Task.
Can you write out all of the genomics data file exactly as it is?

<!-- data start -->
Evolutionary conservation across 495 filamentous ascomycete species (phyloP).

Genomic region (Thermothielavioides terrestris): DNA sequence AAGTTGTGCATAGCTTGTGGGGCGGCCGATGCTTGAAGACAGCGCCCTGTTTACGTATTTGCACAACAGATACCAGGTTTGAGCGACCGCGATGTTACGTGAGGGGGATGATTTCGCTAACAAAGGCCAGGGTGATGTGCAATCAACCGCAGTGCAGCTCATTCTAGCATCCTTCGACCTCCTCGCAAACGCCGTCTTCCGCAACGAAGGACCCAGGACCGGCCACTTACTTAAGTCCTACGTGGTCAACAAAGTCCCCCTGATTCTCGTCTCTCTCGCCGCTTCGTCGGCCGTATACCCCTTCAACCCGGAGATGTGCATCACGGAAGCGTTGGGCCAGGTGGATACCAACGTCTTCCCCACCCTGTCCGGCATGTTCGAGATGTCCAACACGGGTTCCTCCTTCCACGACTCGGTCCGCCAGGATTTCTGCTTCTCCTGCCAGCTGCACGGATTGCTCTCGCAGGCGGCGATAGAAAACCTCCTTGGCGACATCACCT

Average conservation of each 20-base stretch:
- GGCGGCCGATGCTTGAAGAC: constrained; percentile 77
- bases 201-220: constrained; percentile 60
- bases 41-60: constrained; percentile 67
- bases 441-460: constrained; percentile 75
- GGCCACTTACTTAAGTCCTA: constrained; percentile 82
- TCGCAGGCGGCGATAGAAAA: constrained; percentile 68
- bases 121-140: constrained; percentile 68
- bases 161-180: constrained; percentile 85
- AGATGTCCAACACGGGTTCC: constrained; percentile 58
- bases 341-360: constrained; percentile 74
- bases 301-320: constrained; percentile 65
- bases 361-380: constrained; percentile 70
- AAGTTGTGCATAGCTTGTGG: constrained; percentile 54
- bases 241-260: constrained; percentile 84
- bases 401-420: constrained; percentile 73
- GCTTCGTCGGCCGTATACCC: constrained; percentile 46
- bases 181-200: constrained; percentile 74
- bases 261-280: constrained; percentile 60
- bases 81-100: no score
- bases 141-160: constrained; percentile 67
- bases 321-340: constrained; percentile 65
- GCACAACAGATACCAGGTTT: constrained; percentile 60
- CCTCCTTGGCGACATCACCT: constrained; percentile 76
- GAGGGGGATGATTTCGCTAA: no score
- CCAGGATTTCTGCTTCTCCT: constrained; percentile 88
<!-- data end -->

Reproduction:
Evolutionary conservation across 495 filamentous ascomycete species (phyloP).

Genomic region (Thermothielavioides terrestris): DNA sequence AAGTTGTGCATAGCTTGTGGGGCGGCCGATGCTTGAAGACAGCGCCCTGTTTACGTATTTGCACAACAGATACCAGGTTTGAGCGACCGCGATGTTACGTGAGGGGGATGATTTCGCTAACAAAGGCCAGGGTGATGTGCAATCAACCGCAGTGCAGCTCATTCTAGCATCCTTCGACCTCCTCGCAAACGCCGTCTTCCGCAACGAAGGACCCAGGACCGGCCACTTACTTAAGTCCTACGTGGTCAACAAAGTCCCCCTGATTCTCGTCTCTCTCGCCGCTTCGTCGGCCGTATACCCCTTCAACCCGGAGATGTGCATCACGGAAGCGTTGGGCCAGGTGGATACCAACGTCTTCCCCACCCTGTCCGGCATGTTCGAGATGTCCAACACGGGTTCCTCCTTCCACGACTCGGTCCGCCAGGATTTCTGCTTCTCCTGCCAGCTGCACGGATTGCTCTCGCAGGCGGCGATAGAAAACCTCCTTGGCGACATCACCT

Average conservation of each 20-base stretch:
- GGCGGCCGATGCTTGAAGAC: constrained; percentile 77
- bases 201-220: constrained; percentile 60
- bases 41-60: constrained; percentile 67
- bases 441-460: constrained; percentile 75
- GGCCACTTACTTAAGTCCTA: constrained; percentile 82
- TCGCAGGCGGCGATAGAAAA: constrained; percentile 68
- bases 121-140: constrained; percentile 68
- bases 161-180: constrained; percentile 85
- AGATGTCCAACACGGGTTCC: constrained; percentile 58
- bases 341-360: constrained; percentile 74
- bases 301-320: constrained; percentile 65
- bases 361-380: constrained; percentile 70
- AAGTTGTGCATAGCTTGTGG: constrained; percentile 54
- bases 241-260: constrained; percentile 84
- bases 401-420: constrained; percentile 73
- GCTTCGTCGGCCGTATACCC: constrained; percentile 46
- bases 181-200: constrained; percentile 74
- bases 261-280: constrained; percentile 60
- bases 81-100: no score
- bases 141-160: constrained; percentile 67
- bases 321-340: constrained; percentile 65
- GCACAACAGATACCAGGTTT: constrained; percentile 60
- CCTCCTTGGCGACATCACCT: constrained; percentile 76
- GAGGGGGATGATTTCGCTAA: no score
- CCAGGATTTCTGCTTCTCCT: constrained; percentile 88